Rethinking Elementary Education

There is a strong consensus today about the importance of elementary education in Indian public policy. It is hard to imagine how productivity and income growth can come about for the 50% of India which is illiterate. Going beyond economics, there are significant returns to education as far as social development and politics are concerned. It is hard to imagine how social progress can be obtained with 50% illiteracy. There is little doubt that the persistent importance of religion and caste in India is linked to ignorance, and illiteracy is clearly the most extreme form of ignorance.

From this perspective, one common theme that has emerged is that while the liberalisation of 1990s has involved taking the State out of myriad aspects of the Indian economy, there remains a major role for the State in elementary education. Indeed, the withdrawal of the State from other areas should help free up resources for education and health.

Why is elementary education special? Why should the State spend on elementary education? A common reason that is supplied is that poor people are too backward to invest in education by themselves; hence the only way to ensure that their children grow up educated is through large government interventions. This argument is suspect. Some evidence about this question is presented later in this article.

The second, and more defensible rationale for public expenditures for elementary education is based upon "externalities" of education. Each educated person generates myriad benefits for all those around him, and he, individually, cannot capture the full benefits of his education that accrue to society. Hence individuals have an incentive to underinvest in education. This justifies an intervention by the State, which would spend on education, generate these positive benefits, and take away part (but not all) of these benefits as taxes.

These arguments justify public expenditures on elementary education, and these expenditures have grown enormously in the 1990s. Yet, educational outcomes have not improved sharply. Illiteracy is still substantially with us -- from 60% in 1990 to 50% in 2000 AD. Children fail to enroll in schools in enormous numbers, and the drop--out rate is very high amongst those that do.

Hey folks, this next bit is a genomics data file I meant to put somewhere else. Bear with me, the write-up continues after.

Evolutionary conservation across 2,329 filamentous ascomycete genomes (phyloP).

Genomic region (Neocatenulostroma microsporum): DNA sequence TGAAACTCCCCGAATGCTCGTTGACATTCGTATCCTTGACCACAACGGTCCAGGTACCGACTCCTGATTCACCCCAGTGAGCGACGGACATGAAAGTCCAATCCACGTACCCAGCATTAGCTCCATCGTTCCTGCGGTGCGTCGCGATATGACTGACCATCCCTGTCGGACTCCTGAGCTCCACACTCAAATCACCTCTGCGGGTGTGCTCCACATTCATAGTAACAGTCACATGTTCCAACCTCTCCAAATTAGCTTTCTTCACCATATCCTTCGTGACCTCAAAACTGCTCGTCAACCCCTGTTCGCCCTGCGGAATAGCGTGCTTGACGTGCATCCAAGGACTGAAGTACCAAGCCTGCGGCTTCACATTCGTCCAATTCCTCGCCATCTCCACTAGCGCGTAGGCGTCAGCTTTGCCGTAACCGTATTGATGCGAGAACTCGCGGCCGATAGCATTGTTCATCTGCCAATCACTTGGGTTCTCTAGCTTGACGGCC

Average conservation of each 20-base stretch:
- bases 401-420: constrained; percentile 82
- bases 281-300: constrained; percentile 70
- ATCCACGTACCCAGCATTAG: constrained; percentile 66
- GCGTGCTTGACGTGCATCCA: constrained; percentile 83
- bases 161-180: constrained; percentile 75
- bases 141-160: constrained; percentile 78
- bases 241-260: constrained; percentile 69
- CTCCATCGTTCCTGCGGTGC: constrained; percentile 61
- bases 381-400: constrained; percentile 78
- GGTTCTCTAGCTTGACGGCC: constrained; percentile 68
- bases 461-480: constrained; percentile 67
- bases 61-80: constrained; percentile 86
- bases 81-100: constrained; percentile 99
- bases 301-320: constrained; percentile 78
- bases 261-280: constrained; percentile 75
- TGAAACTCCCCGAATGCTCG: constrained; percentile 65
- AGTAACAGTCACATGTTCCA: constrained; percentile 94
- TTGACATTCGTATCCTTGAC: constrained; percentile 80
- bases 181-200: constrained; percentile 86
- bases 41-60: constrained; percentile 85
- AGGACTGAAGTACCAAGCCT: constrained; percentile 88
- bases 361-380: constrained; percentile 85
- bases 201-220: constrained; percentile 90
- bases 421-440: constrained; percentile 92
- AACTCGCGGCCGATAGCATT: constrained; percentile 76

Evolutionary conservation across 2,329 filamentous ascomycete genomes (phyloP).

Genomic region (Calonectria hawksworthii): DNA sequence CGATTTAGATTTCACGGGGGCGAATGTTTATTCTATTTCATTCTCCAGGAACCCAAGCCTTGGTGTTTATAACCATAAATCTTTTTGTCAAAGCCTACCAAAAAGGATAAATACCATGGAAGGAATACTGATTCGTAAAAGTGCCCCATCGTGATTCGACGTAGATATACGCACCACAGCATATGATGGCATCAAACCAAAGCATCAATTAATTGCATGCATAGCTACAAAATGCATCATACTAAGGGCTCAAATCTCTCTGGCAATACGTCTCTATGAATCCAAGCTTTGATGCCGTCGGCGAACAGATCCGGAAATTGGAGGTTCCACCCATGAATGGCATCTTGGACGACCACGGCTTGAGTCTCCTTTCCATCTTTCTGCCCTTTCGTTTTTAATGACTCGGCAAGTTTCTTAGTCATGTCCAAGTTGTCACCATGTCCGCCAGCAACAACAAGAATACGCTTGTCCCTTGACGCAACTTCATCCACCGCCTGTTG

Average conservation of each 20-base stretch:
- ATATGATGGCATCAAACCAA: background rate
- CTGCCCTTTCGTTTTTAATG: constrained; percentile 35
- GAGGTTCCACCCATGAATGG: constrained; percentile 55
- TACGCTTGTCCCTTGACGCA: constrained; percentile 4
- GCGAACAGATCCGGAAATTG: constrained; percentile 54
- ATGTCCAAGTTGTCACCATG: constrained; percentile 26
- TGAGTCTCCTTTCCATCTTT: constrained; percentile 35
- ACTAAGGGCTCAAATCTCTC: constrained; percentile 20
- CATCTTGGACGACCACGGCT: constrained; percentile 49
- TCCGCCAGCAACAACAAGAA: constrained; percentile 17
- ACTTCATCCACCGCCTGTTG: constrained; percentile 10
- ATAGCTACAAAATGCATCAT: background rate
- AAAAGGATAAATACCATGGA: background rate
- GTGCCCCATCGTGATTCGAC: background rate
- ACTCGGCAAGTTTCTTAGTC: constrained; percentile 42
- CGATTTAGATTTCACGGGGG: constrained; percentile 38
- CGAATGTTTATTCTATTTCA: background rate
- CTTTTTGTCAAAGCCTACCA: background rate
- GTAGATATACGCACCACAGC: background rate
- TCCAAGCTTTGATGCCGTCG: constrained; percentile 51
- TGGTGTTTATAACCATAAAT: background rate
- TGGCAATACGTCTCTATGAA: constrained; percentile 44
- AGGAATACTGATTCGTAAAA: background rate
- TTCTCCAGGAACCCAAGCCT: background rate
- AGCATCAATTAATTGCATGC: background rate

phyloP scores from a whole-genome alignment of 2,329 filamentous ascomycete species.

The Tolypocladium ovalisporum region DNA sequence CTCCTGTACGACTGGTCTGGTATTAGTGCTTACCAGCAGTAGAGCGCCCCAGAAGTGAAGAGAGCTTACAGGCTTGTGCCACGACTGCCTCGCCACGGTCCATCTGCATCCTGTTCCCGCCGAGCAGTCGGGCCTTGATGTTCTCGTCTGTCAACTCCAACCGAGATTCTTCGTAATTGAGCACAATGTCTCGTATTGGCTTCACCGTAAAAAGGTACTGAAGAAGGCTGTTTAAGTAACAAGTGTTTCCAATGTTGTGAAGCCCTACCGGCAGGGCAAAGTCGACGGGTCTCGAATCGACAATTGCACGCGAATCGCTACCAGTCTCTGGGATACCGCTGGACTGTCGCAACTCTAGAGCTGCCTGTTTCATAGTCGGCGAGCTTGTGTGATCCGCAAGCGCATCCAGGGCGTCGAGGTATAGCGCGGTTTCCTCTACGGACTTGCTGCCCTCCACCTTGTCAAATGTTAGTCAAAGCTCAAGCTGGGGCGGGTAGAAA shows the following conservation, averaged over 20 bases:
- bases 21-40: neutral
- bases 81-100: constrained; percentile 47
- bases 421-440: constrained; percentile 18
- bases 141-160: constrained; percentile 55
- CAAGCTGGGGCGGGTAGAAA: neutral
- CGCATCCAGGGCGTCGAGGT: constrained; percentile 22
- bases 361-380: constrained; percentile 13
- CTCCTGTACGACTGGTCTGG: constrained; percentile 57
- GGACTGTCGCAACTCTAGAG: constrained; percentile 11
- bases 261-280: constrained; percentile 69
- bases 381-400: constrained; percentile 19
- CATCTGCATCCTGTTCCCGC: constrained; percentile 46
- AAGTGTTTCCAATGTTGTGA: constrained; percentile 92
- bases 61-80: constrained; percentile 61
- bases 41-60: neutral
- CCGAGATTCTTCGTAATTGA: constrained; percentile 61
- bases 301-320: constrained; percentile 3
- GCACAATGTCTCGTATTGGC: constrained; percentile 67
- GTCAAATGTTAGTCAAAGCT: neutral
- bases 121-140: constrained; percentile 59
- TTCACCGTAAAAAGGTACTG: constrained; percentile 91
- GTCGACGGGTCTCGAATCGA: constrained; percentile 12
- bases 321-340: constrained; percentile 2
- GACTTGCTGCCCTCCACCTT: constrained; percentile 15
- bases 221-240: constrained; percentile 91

We must shift focus from the inputs, such as public expenses on education or the number of schools, to outputs, which are educational outcomes. If elementary education is important, then we should focus upon outcomes, measured in terms of literacy rates, and and what children have learned. If the educational system is badly functioning, then adding money at the input is an inefficient way to improve outcomes.

India's educational outcomes are a spectacular failure when compared with dozens of countries which achieved complete literacy in a generation after 1945. Part of this problem is rooted in low public expenditure upon education in India. But an even more important problem lies in the inefficient Sate--dominated education system.

The public sector is a highly inefficient producer of educational services (just as it is inefficient in producing watches, or banking services, or telecom services). In keeping with the spirit of liberalisation, we should try to obtain better educational services by using competition in the private sector.

Writing in the book Agenda for Change recently produced by the Rajiv Gandhi Institute for Contemporary Studies, Parth J. Shah has an elegant and simple idea which goes to the heart of this problem. At present, the government spends roughly Rs.3000 per year per child in primary school. This money is spent upon the (inefficient) production of educational services by the public sector. Instead, a totally different approach should be used. Government should completely get out of the production of educational services; all schools should be run by the private sector and charge fees. Parents should be provided with coupons worth Rs.3000 per child per year which they pay to the school of their choice. Coupon distribution is efficiently implemented, for example, by giving parents 12 coupons when a child is born.